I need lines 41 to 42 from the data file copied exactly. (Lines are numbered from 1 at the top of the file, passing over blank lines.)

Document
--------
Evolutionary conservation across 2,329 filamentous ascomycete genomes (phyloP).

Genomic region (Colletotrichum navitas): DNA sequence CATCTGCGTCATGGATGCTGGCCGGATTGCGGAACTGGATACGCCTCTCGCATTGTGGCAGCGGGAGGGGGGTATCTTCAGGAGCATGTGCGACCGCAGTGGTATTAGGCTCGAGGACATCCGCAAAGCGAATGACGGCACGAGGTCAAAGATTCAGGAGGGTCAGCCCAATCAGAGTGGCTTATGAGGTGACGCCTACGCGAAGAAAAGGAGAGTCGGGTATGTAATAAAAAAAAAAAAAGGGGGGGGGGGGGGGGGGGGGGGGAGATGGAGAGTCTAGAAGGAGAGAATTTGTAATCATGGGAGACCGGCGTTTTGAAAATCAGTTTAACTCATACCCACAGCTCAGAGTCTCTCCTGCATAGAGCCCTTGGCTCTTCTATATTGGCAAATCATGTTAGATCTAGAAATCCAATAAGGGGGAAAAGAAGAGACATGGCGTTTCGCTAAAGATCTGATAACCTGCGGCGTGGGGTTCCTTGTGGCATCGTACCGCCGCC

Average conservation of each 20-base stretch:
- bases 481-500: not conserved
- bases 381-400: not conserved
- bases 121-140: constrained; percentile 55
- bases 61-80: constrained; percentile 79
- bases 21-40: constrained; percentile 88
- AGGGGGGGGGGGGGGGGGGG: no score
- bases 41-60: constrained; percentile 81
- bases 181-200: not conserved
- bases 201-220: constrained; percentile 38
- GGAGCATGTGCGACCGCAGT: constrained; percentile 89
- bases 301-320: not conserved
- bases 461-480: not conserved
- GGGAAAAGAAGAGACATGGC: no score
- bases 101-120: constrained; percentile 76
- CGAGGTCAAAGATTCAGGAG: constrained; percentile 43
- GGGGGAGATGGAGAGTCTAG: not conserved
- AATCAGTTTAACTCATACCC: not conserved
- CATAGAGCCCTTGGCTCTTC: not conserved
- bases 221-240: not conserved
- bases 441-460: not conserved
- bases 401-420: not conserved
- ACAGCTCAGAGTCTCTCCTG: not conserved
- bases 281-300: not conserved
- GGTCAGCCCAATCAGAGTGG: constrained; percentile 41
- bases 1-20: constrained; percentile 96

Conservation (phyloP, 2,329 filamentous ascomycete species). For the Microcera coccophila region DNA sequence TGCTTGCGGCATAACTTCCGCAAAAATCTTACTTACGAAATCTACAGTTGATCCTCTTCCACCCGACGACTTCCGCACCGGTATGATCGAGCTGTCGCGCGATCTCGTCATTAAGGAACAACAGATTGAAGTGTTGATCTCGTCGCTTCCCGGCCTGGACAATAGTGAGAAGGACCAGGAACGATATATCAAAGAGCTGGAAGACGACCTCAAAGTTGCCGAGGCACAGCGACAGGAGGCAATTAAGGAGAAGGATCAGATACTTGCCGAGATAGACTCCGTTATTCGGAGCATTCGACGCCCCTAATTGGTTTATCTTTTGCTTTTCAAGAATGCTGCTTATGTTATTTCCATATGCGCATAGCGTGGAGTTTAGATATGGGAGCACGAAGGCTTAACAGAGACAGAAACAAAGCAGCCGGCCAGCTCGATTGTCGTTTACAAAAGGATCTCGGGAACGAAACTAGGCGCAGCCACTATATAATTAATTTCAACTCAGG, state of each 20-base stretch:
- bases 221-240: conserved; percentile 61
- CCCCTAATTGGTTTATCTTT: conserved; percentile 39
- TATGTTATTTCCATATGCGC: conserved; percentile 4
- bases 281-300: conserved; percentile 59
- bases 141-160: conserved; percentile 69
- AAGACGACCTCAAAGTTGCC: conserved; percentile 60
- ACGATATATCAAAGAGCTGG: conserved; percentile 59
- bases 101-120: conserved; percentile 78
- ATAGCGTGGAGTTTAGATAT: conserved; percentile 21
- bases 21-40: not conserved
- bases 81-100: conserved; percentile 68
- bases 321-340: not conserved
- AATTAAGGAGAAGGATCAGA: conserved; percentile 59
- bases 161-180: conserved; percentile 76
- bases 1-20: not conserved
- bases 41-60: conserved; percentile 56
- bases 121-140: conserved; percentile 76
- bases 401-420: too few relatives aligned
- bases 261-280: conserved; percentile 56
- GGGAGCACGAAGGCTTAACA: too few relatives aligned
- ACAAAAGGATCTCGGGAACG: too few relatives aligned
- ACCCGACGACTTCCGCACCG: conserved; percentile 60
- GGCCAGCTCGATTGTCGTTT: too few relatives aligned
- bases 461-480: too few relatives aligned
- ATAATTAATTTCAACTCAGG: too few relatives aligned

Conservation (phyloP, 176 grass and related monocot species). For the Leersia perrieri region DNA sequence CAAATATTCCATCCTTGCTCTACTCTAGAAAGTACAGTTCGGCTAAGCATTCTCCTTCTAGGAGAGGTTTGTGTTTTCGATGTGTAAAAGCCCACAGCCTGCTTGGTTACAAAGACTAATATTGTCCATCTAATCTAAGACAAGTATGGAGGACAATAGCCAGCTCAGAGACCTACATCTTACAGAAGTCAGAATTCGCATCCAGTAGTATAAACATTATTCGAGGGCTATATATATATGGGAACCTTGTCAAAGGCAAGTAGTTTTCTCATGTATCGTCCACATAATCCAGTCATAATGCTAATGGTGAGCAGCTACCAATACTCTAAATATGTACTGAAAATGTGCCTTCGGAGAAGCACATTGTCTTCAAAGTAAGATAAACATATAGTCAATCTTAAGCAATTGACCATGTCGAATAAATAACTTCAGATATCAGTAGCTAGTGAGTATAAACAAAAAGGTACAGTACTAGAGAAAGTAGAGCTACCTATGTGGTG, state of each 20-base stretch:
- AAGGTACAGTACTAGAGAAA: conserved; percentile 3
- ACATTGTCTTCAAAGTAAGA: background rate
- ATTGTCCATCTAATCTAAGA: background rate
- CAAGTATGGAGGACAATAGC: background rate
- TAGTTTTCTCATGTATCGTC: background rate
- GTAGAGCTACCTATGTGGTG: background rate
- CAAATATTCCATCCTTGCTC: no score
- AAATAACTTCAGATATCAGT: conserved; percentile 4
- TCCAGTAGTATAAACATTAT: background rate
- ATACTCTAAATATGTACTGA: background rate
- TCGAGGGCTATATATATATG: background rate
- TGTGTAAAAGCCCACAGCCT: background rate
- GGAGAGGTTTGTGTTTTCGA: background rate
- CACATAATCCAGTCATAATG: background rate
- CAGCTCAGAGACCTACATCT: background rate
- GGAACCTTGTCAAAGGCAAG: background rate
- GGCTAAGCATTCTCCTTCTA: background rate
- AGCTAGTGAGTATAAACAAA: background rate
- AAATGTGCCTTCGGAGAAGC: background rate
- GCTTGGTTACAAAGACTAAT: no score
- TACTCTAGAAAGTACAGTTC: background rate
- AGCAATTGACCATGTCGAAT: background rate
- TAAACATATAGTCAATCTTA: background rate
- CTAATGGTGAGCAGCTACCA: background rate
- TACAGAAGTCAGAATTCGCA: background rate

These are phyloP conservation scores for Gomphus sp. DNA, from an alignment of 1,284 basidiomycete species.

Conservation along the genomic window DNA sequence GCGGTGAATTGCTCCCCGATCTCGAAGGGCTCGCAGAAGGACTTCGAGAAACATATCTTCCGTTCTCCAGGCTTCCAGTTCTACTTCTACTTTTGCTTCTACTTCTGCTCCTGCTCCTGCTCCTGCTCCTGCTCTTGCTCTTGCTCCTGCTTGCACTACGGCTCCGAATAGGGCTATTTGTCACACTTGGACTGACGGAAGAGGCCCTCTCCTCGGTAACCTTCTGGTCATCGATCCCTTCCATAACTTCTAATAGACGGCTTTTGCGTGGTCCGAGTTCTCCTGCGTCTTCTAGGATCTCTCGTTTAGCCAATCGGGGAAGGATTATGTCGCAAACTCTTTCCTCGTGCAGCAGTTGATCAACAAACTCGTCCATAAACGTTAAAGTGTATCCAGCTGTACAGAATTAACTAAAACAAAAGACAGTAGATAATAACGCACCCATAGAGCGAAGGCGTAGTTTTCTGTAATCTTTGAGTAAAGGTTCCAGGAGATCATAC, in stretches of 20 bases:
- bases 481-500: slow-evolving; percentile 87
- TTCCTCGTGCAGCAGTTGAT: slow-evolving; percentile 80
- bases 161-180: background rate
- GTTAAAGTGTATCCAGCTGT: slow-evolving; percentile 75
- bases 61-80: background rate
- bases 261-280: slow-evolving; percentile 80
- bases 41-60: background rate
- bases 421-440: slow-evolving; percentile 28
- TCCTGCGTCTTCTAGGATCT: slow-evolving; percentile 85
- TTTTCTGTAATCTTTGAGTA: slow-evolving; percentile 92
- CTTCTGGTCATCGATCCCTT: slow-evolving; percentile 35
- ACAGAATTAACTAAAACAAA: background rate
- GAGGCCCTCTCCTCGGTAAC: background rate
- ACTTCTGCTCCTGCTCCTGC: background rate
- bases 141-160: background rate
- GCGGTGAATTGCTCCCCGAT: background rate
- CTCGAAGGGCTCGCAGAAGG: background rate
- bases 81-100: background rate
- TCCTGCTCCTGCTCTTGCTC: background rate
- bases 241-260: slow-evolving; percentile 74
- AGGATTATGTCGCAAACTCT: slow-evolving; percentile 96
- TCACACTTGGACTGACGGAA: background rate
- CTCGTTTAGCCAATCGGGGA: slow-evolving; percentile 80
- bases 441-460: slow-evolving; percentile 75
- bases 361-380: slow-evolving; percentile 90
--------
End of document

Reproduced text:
- bases 321-340: not conserved
- AATTAAGGAGAAGGATCAGA: conserved; percentile 59